Wednesday, February 24, 2010

Blog #7 - Second Life

Where to even begin with my Second Life (SL) experience: after walking into the bottom of the lake outside the NLU building and being guided back in thanks to Matt and Craig, I was beginning to wonder if I was meant to even be allowed into SL. Seriously, I have enough trouble with the first life that this site held little interest to me. I'm still a bit skeptical with using this in a classroom of students (especially at the lower elementary levels), but can see some possibilities if closely monitored.

When looking at the options of where to explore with my field trip partner, we were immediately taken with the "Tombstone"/Adult rated section. If I as a teacher get excited to find out what kind of trouble I can get into with this kind of site, how will students act as well. After discussing options with my partner (and remember my problem at the bottom of the lake), we decided to stay away from Tombstone which was probably a good thing.

What we did do was explore the recreation of the chapel, the tsunami area, as well as NASA. For a classroom to be able to examine the shuttles up close and personal allows them a view of life that a textbook could not; the same being said for the other sites. However, this is where Kathy's blog from last week comes into focus. To trust our students in this type of open world/environment, we must train them before we even get there about proper etiquette and online behavior. Just as we cannot shelter them from all the evils in the world (example from this week - an unknown person trying to pick up children at several bus stops), we can train them how to act and behave (stranger danger). With more and more students spending a vast amount of time in the digital world, these behaviors must also be ingrained in them just as much as "don't talk to strangers". If we do this, we can trust them to behave in an appropriate manner no matter where they go to learn.

SL has great possibilities if used in the appropriate context. Students can meet to experience concerts together or talk with musicians the world over to gain knowledge and expertise that would not be available to them in other forms. They can travel to places that they had only previously heard about making learning come to life. The face of education is constantly changing, and I believe we will see programs like this become much more valuable as technology continues to evolve. Now we must evolve our teaching to prepare our students to engage with these programs.


  1. I'm glad your experience was mostly positive. I think it's very easy to raise "objections" to using SL with kids. But SL is just a prototype...a model of what might come. It would be foolish in the current legal environment for schools to just let kids "out" to wander around. There are technologies that can be used to make the technology usable. :-) Of course, the key thing is to find those technologies that don't severely limit the educational potential.

  2. In my post about SL, I also mentioned about how cool it was to see the rockets up close. Sure, you Gould do that with a Computer generated animation, but to actually walk the steps to the Apollo command module really gave a perspective on the height.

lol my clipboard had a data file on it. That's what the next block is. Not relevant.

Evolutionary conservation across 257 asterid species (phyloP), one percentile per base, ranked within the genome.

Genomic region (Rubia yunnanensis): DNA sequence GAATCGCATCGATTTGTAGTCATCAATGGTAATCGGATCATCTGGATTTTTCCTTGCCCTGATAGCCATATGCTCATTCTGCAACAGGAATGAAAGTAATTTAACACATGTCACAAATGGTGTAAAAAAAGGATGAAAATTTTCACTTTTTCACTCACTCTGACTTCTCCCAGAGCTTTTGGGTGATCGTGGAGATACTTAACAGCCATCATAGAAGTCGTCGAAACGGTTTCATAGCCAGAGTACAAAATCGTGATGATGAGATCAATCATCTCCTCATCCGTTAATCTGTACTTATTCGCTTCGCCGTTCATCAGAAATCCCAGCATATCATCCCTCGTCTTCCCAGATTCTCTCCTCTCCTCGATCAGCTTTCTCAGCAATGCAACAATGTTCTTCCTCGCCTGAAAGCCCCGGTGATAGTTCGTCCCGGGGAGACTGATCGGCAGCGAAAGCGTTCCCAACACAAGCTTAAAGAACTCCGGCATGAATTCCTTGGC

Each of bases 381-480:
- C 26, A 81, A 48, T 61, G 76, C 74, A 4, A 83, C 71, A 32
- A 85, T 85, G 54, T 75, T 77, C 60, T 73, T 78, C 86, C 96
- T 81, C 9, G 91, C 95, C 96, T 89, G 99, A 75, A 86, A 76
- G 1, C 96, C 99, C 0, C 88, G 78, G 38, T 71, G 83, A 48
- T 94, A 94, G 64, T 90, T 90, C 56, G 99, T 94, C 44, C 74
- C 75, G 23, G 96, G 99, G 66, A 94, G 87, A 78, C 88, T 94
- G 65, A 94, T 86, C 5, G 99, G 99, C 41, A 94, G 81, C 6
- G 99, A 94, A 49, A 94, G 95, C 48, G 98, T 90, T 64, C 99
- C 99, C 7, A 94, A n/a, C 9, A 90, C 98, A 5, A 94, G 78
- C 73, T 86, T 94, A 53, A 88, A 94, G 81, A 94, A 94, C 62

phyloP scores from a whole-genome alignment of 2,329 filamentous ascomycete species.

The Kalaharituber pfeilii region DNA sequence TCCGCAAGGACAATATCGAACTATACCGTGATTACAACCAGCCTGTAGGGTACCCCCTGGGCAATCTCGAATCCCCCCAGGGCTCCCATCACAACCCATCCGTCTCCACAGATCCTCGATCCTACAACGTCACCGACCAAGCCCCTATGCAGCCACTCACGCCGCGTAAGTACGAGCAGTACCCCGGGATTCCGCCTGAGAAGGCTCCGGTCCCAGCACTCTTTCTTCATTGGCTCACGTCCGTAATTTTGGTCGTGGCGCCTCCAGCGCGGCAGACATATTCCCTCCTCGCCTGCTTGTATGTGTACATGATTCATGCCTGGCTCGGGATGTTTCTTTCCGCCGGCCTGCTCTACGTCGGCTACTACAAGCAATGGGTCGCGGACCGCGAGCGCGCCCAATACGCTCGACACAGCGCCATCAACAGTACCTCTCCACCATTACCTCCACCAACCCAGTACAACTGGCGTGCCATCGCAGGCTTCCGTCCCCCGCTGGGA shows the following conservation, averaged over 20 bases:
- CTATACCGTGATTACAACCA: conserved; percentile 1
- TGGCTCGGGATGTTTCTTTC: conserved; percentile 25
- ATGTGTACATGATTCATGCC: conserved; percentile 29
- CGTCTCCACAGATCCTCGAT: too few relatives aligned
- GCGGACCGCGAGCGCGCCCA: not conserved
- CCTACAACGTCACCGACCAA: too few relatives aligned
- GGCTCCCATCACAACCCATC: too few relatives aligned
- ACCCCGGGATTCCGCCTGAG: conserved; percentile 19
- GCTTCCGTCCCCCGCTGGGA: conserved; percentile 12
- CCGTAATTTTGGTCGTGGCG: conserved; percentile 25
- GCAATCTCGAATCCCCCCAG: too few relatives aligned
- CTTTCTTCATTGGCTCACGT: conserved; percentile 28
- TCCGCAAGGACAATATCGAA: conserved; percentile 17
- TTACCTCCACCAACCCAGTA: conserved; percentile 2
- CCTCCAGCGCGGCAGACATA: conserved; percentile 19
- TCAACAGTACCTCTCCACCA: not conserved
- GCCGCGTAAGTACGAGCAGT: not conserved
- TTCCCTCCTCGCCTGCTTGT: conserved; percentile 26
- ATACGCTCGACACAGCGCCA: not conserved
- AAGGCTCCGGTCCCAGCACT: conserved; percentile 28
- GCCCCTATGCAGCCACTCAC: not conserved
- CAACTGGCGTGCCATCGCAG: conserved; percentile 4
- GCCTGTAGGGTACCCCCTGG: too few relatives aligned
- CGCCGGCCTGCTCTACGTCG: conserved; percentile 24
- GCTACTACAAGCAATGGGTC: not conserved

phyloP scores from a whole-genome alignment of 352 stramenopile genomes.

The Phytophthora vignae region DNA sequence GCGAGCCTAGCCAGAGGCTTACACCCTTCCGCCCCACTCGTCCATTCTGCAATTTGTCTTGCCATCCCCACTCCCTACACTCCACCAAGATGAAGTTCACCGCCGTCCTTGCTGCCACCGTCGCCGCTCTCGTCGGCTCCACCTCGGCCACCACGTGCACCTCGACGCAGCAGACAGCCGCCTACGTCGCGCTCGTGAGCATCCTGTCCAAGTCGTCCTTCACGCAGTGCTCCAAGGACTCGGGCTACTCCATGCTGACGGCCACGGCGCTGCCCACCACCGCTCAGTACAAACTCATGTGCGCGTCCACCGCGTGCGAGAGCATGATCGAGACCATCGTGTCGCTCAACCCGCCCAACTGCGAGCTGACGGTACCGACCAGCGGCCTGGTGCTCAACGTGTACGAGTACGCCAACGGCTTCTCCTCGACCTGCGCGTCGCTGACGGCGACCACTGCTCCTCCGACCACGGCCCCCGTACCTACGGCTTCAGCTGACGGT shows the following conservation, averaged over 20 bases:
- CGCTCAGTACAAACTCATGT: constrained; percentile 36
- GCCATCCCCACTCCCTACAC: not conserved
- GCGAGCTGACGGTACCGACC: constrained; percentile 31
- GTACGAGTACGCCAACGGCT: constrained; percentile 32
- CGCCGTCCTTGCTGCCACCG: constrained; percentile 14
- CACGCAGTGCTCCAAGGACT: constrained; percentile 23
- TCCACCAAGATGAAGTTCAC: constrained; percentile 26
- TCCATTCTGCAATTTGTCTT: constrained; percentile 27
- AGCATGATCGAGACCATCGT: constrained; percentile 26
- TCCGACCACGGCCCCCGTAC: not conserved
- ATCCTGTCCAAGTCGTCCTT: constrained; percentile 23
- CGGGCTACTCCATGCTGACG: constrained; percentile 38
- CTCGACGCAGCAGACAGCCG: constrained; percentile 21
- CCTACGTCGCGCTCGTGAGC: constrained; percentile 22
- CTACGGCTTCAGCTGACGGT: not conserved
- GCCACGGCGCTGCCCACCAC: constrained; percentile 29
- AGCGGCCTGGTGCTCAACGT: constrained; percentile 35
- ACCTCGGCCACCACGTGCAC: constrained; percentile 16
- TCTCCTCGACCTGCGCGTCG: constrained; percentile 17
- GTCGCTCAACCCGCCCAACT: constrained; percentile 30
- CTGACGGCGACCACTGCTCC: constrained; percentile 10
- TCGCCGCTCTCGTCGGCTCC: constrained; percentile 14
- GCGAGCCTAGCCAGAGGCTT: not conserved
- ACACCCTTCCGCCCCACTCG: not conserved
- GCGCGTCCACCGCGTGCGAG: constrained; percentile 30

I'm not sure SL is a viable educational venue for students. Sure, there was some cool stuff, but there's too much inappropriate stuff. If the NASA site was recreated in ScienceSim or some other free open sim environment dedicated to education, then the possibilities start to appear.

    Another issue is cash. I found a flyable lunar lander in that area, but itcost L$1,200. Even though that was less than US $5.00, schools can't pay for that kind of stuff.

    You mentioned meeting musicians on SL. But that could be done as well with skype or some other video conferencing software.

  3. I discussed the training of students in this very open environment, as well. It's so important to ensure that we lay the guide lines for all students to make sure that they understand what is going to happen when in Second Life.
    The NASA site is pretty cool and does allow students to wonder beyond the realities of a textbook. However, students wouldn't have the opportunity to fully know and understand what they are learning about without the structure from a teacher.
    I can hope that in the future years, Second Life designs a sort of "3rd Life", if you will, that has more teacher controls and allows students to have the accessibility of certain areas but not all areas in the community.

  4. I agree that it is cool to get up close to many of the areas of Second Life, especially the NASA site, experiencing a tsunami, or examining the ceiling of the Sistine Chapel. This has the potential of hooking our students to topics that they may never have any interest in had they not been able to travel in Second Life. Like most teachers, though, I hesitant to use Second Life until I am confident I will be able to keep the students out of the areas like "Tombstone". Perhaps in the near future, Second Life will develop an educational version suitable for use with middle schoolers. Until then, I will continue to play around in Second Life myself. After all, I am still learning too!